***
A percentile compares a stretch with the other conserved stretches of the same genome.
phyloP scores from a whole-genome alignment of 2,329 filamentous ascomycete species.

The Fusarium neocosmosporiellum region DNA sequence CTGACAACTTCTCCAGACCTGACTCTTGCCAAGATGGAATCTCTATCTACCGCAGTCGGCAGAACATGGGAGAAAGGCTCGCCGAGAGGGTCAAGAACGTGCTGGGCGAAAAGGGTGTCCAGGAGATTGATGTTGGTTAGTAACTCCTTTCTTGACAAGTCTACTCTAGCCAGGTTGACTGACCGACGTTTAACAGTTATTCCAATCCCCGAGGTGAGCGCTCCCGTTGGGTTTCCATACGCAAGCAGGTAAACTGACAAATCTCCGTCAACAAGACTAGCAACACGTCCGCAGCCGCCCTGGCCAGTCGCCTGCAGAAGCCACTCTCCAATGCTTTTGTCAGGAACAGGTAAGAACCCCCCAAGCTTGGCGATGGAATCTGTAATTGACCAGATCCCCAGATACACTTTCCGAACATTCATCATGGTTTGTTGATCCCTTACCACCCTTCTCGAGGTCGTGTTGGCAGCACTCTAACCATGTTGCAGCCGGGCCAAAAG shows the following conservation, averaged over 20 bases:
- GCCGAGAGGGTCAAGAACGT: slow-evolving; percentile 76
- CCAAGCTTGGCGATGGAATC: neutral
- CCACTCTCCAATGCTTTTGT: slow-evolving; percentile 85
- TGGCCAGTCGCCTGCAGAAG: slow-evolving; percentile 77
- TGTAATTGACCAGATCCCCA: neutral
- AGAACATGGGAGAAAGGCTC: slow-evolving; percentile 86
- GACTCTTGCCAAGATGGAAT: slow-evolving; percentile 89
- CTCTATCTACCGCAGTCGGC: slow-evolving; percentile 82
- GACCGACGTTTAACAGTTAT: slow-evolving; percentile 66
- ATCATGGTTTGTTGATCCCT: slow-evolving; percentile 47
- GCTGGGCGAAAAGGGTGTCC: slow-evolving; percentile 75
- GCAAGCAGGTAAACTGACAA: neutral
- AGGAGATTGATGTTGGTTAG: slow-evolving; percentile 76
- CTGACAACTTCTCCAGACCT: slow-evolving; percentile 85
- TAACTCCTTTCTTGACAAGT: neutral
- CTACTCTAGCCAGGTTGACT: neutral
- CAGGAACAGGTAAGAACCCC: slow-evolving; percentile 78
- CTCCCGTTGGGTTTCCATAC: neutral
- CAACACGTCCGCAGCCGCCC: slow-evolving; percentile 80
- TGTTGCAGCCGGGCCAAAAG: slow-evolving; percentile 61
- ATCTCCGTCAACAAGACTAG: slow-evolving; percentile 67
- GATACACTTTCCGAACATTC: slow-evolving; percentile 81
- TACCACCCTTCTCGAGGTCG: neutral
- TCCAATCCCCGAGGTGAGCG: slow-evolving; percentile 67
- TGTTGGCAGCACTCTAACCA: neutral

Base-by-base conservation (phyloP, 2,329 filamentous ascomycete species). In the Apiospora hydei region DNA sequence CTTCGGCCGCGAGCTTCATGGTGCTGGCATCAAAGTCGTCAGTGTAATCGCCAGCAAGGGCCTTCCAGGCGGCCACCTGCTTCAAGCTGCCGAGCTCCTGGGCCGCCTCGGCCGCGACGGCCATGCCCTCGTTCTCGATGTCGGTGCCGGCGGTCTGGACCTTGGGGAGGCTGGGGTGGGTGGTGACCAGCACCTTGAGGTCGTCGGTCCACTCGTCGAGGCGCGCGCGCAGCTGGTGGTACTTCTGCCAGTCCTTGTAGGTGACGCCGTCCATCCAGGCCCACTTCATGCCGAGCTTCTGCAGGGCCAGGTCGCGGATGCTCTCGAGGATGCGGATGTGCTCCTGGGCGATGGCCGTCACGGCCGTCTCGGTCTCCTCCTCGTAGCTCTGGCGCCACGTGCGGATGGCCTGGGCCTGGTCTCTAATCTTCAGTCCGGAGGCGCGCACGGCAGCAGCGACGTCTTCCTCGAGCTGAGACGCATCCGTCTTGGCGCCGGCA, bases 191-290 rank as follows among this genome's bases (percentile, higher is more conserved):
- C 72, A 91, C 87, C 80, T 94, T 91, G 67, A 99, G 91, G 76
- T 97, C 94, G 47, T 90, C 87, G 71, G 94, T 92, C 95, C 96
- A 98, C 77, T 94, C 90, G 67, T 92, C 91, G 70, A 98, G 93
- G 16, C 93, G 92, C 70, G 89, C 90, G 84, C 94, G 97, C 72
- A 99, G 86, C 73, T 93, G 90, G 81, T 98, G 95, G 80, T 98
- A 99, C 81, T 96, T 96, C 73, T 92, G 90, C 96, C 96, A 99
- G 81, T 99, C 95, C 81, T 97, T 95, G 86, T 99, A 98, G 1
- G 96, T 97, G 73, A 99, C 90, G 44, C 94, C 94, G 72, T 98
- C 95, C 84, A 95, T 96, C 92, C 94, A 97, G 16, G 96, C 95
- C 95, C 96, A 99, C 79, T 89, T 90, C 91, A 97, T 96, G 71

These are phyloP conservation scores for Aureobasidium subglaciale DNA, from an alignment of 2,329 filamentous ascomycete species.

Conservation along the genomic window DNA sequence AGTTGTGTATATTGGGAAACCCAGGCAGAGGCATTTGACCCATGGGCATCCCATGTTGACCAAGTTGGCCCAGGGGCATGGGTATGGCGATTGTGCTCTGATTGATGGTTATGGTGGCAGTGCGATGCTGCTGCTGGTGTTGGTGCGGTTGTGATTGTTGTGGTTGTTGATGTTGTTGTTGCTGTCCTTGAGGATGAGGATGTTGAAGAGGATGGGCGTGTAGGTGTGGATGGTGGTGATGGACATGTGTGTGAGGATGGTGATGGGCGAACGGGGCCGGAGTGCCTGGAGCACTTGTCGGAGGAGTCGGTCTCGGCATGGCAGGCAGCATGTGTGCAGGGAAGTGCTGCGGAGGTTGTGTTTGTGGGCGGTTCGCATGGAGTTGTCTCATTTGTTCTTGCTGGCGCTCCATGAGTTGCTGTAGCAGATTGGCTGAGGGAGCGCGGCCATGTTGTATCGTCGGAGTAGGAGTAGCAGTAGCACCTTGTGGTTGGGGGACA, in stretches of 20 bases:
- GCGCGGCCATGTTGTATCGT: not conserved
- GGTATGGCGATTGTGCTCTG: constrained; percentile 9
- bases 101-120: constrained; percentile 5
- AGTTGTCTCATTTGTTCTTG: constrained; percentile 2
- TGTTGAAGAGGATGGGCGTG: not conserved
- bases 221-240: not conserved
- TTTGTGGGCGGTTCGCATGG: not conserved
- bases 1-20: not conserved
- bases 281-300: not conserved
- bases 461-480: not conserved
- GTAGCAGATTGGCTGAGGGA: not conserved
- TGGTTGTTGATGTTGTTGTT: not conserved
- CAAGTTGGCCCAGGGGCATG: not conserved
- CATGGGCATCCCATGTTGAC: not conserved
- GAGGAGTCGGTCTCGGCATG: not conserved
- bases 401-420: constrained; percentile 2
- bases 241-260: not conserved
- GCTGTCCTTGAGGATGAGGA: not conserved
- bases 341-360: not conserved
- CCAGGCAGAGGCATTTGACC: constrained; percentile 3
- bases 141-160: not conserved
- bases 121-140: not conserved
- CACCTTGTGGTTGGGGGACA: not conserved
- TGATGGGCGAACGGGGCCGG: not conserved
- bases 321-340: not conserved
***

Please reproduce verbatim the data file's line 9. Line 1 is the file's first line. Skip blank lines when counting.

- AGAACATGGGAGAAAGGCTC: slow-evolving; percentile 86